<php if ( !function_exists('fb_addgravatar') ) {
	function fb_addgravatar( $avatar_defaults ) {
		$myavatar = get_bloginfo('template_directory').'/gravatar.gif';
                //default avatar
		$avatar_defaults[$myavatar] = 'Exciting new gravtar';

		return $avatar_defaults;

	add_filter( 'avatar_defaults', 'fb_addgravatar' );

Source – (I’ve customised it a tad, originally from) WPEngineer.

4. Display related posts

This is a great little feature to have in your theme that saves the theme user using yet another plugin! It displays related posts based on tags, simply disappearing if there are no tags.

<!-- this displays related posts, based on tags. If there are no tags, then it'll disappear. Magic!-->
<?php if( function_exists('the_tags') )

//for use in the loop, list 5 post titles related to first tag on current post
$tags = wp_get_post_tags($post->ID);
if ($tags) {
echo '<h2>Related Posts</h2> ';
$first_tag = $tags[0]->term_id;
'tag__in' => array($first_tag),
'post__not_in' => array($post->ID),
$my_query = new WP_Query($args);
if( $my_query->have_posts() ) {
while ($my_query->have_posts()) : $my_query->the_post(); ?>
<ul> <li><a href="<?php the_permalink() ?>" rel="bookmark" title="Permanent Link to <?php the_title_attribute(); ?>"><?php the_title(); ?></a></li></ul>
<?php endwhile; }}?>

Source – customised for the  NomeBlog theme, originally from WPRecipes.

5. Display ‘login’ tab to only users logged in

This hack will make your like easier, whether you’re building a theme or not. What we’re going to do here is display a login tab on the navbar to users logged in. You’re probably thinking that is totally pointless, but bear with me, it isn’t. When I say login, I mean a link to /wp-admin/, not wp-login.php. As long as you stay logged in via a cookie, this little hack will give you quick access to the admin backend. You can take this further than just the admin section – say you only want to show yourself the feedburner stats, then wrap the feedburner code with the code below and only you will be able to see it. The things you could do are endless.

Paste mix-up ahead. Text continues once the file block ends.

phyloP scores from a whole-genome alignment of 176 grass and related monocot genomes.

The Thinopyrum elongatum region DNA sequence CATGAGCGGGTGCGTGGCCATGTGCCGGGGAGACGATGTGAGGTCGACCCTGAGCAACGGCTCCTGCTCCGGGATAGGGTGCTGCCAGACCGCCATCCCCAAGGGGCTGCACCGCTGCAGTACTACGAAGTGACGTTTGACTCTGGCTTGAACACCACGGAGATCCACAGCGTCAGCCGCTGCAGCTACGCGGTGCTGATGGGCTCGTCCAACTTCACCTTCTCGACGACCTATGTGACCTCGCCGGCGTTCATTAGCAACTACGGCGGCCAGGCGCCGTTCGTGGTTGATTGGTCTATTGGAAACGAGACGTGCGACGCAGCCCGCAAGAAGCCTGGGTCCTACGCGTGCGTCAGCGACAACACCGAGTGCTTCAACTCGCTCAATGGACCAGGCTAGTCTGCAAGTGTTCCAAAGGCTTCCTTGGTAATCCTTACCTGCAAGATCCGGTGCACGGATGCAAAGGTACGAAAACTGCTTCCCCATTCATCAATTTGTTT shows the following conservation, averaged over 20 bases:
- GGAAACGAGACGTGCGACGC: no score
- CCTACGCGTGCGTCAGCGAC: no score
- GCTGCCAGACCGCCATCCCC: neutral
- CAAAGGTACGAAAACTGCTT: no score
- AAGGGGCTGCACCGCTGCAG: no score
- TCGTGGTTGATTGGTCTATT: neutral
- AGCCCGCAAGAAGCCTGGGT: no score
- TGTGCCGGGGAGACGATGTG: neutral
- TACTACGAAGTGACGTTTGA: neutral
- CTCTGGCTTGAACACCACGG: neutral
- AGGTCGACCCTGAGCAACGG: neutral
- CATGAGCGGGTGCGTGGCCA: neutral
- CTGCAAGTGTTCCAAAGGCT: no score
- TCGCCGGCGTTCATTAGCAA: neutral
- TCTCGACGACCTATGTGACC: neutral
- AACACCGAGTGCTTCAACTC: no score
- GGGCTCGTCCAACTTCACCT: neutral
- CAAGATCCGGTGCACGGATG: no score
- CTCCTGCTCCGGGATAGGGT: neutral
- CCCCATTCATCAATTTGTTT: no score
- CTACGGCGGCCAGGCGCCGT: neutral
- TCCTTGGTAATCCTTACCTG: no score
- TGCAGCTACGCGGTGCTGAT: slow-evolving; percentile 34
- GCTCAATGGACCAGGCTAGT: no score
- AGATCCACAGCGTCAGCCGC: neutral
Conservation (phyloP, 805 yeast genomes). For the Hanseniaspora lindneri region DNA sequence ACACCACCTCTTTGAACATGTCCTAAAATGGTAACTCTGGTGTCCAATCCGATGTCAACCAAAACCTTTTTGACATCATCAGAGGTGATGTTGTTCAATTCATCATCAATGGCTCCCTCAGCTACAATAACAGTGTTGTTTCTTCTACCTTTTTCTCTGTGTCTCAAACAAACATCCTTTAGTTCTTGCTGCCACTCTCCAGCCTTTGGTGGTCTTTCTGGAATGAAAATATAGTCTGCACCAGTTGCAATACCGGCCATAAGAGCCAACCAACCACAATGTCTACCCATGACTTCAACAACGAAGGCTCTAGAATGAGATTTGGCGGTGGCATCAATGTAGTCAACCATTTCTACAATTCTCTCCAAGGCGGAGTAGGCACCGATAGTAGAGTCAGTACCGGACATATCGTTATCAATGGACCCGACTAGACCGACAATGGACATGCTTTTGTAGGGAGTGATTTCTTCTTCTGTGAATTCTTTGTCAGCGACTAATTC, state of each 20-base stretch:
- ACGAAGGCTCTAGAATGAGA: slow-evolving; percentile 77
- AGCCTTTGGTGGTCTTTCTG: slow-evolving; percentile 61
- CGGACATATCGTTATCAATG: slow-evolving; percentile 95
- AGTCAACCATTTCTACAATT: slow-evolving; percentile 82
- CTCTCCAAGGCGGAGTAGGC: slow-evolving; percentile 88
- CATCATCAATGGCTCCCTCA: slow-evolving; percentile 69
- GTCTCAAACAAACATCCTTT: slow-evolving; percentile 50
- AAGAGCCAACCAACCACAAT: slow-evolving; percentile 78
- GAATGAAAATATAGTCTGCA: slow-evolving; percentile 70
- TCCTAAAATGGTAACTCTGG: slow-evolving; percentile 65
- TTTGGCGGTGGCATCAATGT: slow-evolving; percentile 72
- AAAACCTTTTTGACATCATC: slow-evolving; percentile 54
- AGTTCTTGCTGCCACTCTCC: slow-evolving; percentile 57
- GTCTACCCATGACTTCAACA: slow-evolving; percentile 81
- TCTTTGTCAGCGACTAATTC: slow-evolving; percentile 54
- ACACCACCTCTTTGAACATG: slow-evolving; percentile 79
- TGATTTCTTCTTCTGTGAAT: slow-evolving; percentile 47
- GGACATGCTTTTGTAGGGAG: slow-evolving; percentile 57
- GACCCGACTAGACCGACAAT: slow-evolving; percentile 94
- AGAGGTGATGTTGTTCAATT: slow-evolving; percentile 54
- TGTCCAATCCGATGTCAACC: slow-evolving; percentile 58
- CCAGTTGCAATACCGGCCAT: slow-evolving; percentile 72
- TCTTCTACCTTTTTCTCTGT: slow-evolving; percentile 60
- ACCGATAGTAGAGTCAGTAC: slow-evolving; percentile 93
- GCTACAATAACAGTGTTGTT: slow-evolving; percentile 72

To clear up: this code will display display a link to the /wp-admin/ section to users already logged in.

<?php if (is_user_logged_in()) { ?><a class="hoverBtn" href="<?php echo get_option('home'); ?>/wp-admin/">Login</a><?php } ?>

Source – NomeBlog theme

6. Twitter support

With Twitter’s exploding popularity,even if you’re not on Twitter (I am!) Twitter integration is quickly becoming essential to include in any theme. With this next hack we’re going to create a TinyURL link and then add a ‘share on Twitter’ link to put at the bottom of blog posts. After that we’re going to display our latest Tweets in the sidebar.

First thing to do is create the TinyURL. To do this, we’l need to add the following lines to the functions.php file:

function getTinyUrl($url) {
    $tinyurl = file_get_contents("http://tinyurl.com/api-create.php?url=".$url);
    return $tinyurl;

Next, we’re going to create our ‘send to Twitter’ link, integrating the TinyURL we’ve just made, which we can do with the following code:

$turl = getTinyUrl(get_permalink($post->ID));
echo 'Share on Twitter: <a href="http://twitter.com/home?status=Reading this -  '.$turl.'" title="Send a link to this article on Twitter" target="_blank">Send a link to this on Twitter</a>

Finally, we’re going to display our latest Tweets in the sidebar. To do so, we just need the following code (you’ll need to customise it so it fits with your theme):


// Your twitter username.